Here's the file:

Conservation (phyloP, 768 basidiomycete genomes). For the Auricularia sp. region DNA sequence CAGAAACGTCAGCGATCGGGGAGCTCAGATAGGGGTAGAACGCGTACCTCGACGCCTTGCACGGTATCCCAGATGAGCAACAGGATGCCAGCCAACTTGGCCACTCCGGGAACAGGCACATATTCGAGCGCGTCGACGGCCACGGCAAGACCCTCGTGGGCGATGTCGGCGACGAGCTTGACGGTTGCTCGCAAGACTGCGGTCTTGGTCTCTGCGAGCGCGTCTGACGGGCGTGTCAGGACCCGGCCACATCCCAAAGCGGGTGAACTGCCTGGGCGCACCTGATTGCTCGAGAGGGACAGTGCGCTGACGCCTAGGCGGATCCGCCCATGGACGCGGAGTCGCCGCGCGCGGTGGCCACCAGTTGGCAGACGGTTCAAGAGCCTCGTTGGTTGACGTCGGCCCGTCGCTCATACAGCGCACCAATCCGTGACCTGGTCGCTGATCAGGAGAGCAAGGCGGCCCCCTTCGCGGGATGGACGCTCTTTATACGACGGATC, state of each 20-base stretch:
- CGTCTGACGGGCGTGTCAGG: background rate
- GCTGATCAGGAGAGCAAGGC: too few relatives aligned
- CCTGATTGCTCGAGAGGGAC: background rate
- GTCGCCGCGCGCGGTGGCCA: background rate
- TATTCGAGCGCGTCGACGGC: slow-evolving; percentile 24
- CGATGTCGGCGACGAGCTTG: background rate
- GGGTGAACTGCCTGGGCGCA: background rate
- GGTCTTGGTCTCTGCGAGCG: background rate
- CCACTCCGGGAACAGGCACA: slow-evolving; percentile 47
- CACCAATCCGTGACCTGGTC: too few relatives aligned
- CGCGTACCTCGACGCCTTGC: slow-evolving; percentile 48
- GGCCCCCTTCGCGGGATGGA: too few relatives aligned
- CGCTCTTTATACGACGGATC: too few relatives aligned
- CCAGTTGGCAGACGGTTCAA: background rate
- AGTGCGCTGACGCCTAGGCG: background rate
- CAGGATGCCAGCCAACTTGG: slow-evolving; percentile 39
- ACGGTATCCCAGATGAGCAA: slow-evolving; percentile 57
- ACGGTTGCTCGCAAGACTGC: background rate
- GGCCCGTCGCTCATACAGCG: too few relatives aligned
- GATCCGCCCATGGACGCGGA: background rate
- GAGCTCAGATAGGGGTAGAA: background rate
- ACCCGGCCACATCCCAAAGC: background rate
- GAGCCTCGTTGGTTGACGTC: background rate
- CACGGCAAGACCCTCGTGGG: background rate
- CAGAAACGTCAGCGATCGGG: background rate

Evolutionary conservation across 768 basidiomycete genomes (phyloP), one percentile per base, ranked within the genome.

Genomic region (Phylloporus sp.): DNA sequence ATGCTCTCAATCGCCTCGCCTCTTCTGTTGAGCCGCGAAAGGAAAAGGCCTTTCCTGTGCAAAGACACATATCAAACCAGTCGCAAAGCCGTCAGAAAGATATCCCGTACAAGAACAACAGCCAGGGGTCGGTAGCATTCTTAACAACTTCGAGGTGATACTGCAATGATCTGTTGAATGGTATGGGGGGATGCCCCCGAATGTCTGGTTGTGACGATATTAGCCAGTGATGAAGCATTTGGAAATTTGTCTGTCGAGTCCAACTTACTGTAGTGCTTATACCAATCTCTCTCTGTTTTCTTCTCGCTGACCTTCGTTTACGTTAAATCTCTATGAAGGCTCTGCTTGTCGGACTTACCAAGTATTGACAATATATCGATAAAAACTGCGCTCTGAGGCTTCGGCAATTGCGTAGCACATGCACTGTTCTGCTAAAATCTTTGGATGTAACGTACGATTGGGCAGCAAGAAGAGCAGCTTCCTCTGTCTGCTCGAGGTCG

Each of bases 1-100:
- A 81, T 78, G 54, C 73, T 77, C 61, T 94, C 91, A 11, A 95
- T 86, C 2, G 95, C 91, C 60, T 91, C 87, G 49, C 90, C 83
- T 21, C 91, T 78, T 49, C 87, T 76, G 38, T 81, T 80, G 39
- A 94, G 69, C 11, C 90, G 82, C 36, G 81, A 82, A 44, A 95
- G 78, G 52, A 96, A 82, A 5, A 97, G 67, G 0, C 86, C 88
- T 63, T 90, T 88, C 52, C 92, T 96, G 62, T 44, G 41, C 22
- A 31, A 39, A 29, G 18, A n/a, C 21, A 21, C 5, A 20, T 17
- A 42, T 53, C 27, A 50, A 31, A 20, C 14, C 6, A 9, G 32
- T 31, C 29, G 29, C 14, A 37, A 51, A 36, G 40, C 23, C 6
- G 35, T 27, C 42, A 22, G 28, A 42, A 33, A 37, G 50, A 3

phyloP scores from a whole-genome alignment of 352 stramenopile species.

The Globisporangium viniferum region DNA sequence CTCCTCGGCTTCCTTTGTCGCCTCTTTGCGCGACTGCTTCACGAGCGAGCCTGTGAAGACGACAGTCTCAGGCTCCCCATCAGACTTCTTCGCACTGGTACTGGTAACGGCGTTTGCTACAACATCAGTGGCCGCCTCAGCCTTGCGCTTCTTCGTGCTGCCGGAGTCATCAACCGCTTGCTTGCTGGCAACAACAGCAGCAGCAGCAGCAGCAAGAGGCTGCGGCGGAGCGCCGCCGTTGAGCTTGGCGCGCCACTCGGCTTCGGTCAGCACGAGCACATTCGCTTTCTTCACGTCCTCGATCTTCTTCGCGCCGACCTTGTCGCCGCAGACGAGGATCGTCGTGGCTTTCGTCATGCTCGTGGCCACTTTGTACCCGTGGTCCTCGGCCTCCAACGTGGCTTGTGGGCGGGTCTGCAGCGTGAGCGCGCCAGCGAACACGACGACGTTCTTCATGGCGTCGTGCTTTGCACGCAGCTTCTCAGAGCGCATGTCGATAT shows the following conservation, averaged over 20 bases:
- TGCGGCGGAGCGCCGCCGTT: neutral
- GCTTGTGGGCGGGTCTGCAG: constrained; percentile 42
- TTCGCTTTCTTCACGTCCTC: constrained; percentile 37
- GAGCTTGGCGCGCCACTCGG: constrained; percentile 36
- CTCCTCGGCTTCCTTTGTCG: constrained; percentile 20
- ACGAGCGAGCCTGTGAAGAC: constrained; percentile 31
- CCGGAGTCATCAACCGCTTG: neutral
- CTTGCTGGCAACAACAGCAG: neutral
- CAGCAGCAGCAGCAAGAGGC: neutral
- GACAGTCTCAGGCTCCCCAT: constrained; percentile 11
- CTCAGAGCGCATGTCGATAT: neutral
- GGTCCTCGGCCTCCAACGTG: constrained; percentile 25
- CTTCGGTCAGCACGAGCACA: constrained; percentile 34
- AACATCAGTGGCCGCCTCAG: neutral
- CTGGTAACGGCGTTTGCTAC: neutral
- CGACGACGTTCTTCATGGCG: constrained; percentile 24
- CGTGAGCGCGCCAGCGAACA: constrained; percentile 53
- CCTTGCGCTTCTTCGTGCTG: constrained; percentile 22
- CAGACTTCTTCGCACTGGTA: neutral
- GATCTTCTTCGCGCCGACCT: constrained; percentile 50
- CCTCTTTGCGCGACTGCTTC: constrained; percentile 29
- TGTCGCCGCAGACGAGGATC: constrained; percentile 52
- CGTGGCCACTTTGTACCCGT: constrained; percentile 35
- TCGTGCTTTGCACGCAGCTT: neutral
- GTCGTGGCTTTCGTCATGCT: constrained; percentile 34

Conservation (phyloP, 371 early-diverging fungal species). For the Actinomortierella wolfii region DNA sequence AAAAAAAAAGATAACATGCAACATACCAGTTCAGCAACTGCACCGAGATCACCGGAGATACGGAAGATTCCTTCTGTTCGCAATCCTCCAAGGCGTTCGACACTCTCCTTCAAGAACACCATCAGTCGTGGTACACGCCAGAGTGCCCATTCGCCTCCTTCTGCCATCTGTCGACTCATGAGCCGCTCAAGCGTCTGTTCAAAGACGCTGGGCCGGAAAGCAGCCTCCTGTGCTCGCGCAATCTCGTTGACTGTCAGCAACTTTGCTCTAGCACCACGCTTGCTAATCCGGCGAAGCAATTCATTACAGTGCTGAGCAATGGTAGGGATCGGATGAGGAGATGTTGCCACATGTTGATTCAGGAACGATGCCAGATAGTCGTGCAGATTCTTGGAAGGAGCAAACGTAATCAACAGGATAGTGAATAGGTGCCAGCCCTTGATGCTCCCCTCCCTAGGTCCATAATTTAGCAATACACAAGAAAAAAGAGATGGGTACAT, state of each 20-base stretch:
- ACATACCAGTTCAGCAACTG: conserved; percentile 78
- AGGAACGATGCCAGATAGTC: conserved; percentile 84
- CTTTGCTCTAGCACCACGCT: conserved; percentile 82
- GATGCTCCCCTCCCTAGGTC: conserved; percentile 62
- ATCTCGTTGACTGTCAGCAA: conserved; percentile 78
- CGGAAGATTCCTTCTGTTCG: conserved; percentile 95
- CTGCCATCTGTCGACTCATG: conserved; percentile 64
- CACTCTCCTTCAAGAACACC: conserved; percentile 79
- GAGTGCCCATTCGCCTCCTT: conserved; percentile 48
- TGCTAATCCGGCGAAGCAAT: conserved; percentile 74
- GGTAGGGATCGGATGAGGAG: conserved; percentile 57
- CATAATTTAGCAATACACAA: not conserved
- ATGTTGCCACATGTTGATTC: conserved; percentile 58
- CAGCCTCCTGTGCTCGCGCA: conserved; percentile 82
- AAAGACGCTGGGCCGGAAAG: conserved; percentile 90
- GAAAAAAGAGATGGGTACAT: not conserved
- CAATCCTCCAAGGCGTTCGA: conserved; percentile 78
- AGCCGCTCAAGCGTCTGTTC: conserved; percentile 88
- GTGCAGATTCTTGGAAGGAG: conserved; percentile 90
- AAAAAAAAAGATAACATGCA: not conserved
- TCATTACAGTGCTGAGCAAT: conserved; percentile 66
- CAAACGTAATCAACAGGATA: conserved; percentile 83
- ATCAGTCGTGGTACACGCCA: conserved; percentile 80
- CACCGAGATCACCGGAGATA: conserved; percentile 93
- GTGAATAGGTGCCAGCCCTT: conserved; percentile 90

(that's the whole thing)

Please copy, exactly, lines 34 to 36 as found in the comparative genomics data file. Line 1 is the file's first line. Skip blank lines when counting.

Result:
- G 78, G 52, A 96, A 82, A 5, A 97, G 67, G 0, C 86, C 88
- T 63, T 90, T 88, C 52, C 92, T 96, G 62, T 44, G 41, C 22
- A 31, A 39, A 29, G 18, A n/a, C 21, A 21, C 5, A 20, T 17